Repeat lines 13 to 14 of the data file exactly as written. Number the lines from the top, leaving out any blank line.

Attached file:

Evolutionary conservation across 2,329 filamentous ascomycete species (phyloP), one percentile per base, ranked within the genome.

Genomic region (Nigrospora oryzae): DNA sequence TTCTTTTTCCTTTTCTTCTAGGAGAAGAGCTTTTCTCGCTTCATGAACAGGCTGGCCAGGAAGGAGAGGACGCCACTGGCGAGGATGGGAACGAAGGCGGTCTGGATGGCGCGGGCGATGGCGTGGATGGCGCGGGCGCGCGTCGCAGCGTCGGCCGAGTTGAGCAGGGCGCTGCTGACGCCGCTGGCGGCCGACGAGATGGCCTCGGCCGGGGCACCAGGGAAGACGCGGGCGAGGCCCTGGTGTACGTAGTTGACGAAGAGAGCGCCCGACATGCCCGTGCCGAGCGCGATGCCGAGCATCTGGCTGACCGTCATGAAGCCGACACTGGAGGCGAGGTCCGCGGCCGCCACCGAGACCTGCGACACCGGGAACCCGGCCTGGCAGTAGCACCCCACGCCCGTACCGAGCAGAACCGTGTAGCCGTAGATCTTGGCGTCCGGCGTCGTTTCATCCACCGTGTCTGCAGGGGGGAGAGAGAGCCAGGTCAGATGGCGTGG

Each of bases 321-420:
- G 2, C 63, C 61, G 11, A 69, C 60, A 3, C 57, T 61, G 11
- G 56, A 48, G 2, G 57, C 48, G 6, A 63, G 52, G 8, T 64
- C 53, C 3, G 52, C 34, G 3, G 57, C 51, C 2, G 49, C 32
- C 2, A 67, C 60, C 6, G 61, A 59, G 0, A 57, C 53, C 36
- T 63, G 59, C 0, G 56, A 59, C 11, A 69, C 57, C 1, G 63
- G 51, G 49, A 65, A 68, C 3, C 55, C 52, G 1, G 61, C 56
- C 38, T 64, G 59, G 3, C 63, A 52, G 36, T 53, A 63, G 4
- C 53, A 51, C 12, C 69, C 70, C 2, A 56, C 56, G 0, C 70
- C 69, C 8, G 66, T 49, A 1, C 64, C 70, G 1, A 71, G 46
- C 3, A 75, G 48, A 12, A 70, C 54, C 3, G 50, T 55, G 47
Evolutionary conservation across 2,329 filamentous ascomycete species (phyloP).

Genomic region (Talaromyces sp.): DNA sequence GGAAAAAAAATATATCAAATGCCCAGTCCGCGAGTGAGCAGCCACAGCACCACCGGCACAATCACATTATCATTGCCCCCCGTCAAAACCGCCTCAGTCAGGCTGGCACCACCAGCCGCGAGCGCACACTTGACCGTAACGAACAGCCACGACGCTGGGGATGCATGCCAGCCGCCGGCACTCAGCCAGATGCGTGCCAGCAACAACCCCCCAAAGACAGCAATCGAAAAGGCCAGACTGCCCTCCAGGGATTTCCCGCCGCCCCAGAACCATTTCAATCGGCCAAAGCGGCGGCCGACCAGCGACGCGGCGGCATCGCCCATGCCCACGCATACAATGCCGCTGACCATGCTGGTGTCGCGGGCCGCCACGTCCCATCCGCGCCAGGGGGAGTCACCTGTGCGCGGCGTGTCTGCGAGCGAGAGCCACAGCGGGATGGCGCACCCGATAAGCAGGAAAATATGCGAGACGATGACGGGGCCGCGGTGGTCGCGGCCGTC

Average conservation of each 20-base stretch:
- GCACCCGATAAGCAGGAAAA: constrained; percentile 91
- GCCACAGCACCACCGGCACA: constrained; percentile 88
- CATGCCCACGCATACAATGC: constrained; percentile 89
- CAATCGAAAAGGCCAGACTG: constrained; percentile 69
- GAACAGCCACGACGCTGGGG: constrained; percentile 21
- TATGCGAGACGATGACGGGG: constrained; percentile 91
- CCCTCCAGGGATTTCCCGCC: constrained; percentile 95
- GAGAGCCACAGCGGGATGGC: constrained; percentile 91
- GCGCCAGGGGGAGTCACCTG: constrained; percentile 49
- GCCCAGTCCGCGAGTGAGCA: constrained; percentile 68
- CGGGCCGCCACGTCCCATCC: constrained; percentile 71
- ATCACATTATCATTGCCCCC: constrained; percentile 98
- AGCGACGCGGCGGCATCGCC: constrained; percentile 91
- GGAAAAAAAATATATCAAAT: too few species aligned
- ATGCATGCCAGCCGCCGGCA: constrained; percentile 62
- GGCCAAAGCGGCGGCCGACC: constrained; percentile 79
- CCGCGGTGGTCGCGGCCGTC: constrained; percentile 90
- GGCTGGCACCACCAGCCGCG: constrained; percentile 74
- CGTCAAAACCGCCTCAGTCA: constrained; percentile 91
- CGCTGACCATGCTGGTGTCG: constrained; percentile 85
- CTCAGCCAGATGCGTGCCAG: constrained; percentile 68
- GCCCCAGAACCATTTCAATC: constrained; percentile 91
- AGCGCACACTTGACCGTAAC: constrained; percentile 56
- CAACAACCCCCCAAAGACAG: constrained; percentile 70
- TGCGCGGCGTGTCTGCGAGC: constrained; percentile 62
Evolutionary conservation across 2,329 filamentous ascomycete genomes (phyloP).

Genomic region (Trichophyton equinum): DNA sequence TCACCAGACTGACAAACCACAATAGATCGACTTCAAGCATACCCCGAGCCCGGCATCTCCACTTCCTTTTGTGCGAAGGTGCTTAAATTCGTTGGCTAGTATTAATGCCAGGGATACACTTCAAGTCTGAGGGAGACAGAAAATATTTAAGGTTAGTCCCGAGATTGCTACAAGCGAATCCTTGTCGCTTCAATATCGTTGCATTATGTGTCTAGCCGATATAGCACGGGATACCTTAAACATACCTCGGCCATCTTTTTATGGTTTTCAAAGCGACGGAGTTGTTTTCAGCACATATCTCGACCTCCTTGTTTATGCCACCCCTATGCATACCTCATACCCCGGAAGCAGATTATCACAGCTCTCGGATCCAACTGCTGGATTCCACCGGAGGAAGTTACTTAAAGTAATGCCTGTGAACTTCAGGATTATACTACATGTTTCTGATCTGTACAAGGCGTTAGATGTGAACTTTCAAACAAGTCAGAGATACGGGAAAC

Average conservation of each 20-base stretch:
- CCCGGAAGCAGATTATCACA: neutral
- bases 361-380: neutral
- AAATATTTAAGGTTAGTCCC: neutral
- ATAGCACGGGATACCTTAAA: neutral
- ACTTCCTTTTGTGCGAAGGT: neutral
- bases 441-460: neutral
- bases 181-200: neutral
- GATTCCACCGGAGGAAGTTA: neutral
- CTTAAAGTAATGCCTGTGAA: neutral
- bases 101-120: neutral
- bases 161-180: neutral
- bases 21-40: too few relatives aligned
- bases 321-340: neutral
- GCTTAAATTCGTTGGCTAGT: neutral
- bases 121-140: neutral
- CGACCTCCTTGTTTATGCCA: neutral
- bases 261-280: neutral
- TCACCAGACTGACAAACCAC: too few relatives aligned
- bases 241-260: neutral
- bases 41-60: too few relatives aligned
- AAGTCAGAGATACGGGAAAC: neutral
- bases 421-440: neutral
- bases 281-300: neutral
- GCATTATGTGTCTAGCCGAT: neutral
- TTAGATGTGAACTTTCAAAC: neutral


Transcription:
- C 3, A 75, G 48, A 12, A 70, C 54, C 3, G 50, T 55, G 47
Evolutionary conservation across 2,329 filamentous ascomycete species (phyloP).